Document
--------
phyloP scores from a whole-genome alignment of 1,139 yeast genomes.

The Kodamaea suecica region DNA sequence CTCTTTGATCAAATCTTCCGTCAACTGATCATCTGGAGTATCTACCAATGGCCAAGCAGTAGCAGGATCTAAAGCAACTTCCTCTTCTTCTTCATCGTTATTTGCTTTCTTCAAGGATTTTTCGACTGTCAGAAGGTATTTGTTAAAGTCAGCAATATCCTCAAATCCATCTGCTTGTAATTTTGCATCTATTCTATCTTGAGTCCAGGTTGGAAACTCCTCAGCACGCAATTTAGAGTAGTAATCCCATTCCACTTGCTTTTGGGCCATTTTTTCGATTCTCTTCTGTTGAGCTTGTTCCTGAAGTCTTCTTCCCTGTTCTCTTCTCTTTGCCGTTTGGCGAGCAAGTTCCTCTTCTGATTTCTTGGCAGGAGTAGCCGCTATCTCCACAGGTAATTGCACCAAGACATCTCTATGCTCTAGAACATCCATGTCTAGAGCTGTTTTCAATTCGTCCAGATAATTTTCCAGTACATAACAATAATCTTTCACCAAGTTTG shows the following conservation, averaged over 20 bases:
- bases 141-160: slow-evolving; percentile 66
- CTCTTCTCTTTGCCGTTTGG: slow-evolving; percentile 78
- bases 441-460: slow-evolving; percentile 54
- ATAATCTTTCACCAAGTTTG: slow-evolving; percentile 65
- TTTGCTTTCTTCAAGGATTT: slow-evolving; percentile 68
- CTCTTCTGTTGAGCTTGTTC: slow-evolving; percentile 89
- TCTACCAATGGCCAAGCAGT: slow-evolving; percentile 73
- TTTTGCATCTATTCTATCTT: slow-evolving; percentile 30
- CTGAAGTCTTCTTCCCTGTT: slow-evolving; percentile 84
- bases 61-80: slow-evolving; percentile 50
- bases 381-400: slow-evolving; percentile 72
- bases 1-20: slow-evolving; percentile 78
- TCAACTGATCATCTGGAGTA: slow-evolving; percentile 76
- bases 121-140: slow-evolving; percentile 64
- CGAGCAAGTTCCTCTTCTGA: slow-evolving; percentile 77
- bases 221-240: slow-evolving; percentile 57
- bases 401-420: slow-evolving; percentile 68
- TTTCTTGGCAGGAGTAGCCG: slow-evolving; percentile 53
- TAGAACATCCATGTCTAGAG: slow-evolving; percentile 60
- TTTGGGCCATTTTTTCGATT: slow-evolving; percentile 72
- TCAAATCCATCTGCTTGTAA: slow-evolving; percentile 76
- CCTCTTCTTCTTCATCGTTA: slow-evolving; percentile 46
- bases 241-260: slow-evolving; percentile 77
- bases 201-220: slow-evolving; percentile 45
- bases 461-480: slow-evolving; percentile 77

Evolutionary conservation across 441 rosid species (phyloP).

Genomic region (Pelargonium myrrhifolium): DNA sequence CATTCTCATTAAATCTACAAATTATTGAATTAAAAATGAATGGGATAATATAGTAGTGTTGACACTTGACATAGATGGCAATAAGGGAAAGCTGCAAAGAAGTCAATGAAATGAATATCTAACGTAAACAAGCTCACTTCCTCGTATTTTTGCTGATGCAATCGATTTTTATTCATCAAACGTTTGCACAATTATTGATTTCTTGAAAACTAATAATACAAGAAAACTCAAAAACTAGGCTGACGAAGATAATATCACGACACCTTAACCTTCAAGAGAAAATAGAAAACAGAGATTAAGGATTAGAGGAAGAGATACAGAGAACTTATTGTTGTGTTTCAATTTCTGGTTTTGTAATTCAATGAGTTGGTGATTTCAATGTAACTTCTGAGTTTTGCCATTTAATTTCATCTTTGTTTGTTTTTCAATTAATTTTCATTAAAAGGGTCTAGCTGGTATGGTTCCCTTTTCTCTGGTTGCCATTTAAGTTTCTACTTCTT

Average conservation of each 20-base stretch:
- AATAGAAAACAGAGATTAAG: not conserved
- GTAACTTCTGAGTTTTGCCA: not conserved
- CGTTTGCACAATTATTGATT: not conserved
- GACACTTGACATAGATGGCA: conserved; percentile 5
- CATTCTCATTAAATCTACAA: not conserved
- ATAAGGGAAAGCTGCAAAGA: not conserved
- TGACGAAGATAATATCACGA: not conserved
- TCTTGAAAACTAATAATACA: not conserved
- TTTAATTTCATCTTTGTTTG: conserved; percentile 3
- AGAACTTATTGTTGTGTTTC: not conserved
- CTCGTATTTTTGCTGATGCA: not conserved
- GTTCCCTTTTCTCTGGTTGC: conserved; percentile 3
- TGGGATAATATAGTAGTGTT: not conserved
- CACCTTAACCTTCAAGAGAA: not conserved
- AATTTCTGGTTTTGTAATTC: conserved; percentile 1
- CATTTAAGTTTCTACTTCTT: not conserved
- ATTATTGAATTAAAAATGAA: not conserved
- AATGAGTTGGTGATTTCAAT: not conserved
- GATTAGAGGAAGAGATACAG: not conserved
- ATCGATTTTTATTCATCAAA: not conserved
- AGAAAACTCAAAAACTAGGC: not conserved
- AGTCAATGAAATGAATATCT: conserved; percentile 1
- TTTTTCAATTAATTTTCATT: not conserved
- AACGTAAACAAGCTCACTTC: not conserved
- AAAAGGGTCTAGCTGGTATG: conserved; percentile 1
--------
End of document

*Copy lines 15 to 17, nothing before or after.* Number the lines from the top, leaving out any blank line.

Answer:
- TCAACTGATCATCTGGAGTA: slow-evolving; percentile 76
- bases 121-140: slow-evolving; percentile 64
- CGAGCAAGTTCCTCTTCTGA: slow-evolving; percentile 77